Nature's Mountain Mansion


Nature's Mountain Mansion

Wonder, Wrangles, Bloodshed, and Bellyaching from Nineteenth-Century Yosemite

Edited by Gary Noy

416 pages
45 photographs, 3 tables


November 2022


$29.95 Add to Cart
eBook (PDF)
Ebook purchases delivered via Leaf e-Reader

November 2022


$29.95 Add to Cart
eBook (EPUB)
Ebook purchases delivered via Leaf e-Reader

November 2022


$29.95 Add to Cart

About the Book

Nature’s Mountain Mansion is the first anthology on Yosemite that focuses exclusively on the nineteenth century, the critical period in which Yosemite was “discovered” by an expanding nation and transformed into one of the country’s most visited national parks. While there are volumes that provide readings about Yosemite in the nineteenth century, few provide critical—sometimes even disparaging—eyewitness reflections on the Yosemite experience, and none include excerpts from the government documents that defined the future of the park, such as the Yosemite Valley Grant Act of 1864.

This anthology collects selections from fiction, nonfiction, and government documents that demonstrate the glory, the brutality, and the controversies surrounding this extraordinary and much-loved landscape. Some selections have not appeared in print since their original publication, while others have not been republished or excerpted for decades.

Author Bio

Gary Noy has taught history at Sierra Community College in Rocklin, California, for more than three decades. He is the editor of Distant Horizon: Documents from the Nineteenth-Century American West (Nebraska, 1999) and author of Hellacious California! Tales of Rascality, Revelry, Dissipation, Depravity, and the Birth of the Golden State, among other books.


“An impressive lineup of selections pertaining to Yosemite National Park’s early history. . . . [It is] most poignant as a new era of environmentalists seek historical context to inform their work; as peoples with ancestral ties to the land battle to claim grounds within Yosemite as their birthright; and as Indigenous Californians throughout the state battle for their rights to perform controlled burns and advised and inform California fire policy.”—Natalie Wilkinson, Western Historical Quarterly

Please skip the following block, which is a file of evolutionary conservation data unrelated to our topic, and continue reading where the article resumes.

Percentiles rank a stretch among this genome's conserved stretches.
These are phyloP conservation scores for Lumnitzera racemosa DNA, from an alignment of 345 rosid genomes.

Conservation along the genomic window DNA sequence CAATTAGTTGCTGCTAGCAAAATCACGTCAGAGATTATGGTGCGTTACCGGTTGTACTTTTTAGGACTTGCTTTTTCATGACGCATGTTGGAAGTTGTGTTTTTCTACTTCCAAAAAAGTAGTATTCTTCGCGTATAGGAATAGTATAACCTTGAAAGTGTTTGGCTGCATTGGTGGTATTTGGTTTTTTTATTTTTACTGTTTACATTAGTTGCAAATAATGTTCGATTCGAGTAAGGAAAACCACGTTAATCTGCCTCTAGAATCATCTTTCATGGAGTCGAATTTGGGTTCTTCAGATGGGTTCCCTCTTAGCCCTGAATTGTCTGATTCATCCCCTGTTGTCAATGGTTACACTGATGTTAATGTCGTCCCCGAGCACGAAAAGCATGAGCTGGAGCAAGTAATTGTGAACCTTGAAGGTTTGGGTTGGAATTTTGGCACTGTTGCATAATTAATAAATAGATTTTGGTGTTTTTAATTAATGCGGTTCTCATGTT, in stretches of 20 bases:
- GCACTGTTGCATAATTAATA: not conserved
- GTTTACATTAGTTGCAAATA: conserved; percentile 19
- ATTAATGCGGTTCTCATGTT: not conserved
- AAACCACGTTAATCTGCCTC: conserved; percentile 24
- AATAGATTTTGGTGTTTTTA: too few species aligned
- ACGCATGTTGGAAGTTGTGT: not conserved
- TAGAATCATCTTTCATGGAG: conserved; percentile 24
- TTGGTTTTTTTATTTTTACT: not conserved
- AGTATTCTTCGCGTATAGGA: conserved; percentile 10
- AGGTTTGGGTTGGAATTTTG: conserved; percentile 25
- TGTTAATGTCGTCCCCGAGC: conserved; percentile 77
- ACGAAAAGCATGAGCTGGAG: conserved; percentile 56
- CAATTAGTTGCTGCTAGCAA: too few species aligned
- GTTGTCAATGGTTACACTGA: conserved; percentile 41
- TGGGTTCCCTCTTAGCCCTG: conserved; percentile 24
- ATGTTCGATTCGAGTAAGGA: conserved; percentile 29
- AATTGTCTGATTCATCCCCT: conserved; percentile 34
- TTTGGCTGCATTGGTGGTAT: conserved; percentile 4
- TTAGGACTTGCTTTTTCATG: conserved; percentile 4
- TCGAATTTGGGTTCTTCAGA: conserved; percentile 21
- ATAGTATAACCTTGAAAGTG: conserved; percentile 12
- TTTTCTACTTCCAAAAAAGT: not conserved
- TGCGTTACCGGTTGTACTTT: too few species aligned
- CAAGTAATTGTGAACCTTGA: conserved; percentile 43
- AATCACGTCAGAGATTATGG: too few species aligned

“Aware of the rise of twenty-first-century themes of climate change, social justice, and new generations of visitors, Noy assembled materials form diaries, journals, travels narratives, and oral histories of Native people, settlers, soldiers, writers, artists, and public officials. The breadth of these sources in a single volume is most impressive as is the author’s effort to explain the historical forces that shaped the opinions of so diverse an array of personalities.”—Michael E. Welsh, H-Environment
“Researchers will find this book useful for the eyewitness descriptions of the contributors and the easy access to information as to where the accounts were first published.”—Abraham Hoffman, Roundup Magazine
“An engaging anthology of firsthand accounts documenting Yosemite’s storied past, supported by Gary Noy’s brilliant scholarship. The literature devoted to Yosemite is immense and rich, but Noy has brought together the best of the best.”—Gary F. Kurutz, principal librarian emeritus for Special Collections and California history at the California State Library, Sacramento

“Like Yosemite itself, Nature’s Mountain Mansion packs a treasure trove of wonders into a single spectacular space—from voices of Indigenous inhabitants to pioneers, profiteers, and nature-loving pilgrims like John Muir, all framed by Noy’s own fun and fascinating introductions.”—Scott Lankford, author of Tahoe beneath the Surface: The Hidden Stories of America’s Largest Mountain Lake

“Alongside such seminal works as John Muir’s Yosemite and Rebecca Solnit’s Savage Dreams, Gary Noy’s important new collection, Nature’s Mountain Mansion, expands the cultural space for a more nuanced, complex understanding of Yosemite’s place in our literary and historical imagination.”—Terry Beers, author of The End of Eden: Agrarian Spaces and the Rise of the California Social Novel

“Gary Noy shows his remarkable ability to wed scholarship and storytelling. He captures the marvel that Yosemite has long inspired. He allows the reader to walk through the darkness and the light in the landscapes he explores. A wonderful book!”—Patrick Ettinger, author of Imaginary Lines: Border Enforcement and the History of Undocumented Immigration, 1882–1930

Table of Contents

List of Illustrations
1. The Soul of the Ah-wah’-nee: The First People
2. “Earth’s Undecaying Monuments”: Geological Formation
3. “The Blood-Swollen God”: The Mariposa Indian War and Mariposa Battalion, 1851–1852
4. “The Lark at Heaven’s Gate Sings”: Initial Encounters, 1850–1859
5. “Sermons in Stone”: John Muir
6. “Enter These Enchanted Woods, You Who Dare”: Reverie and Rusticity, 1860–1869
7. “All Places That the Eye of Heaven Visits”: Improvements and Irritations, 1870–1889
8. “An Intelligent and Generous Policy towards the Yosemite”: Trepidation and Transformation, 1890–1899
Source Acknowledgments

Also of Interest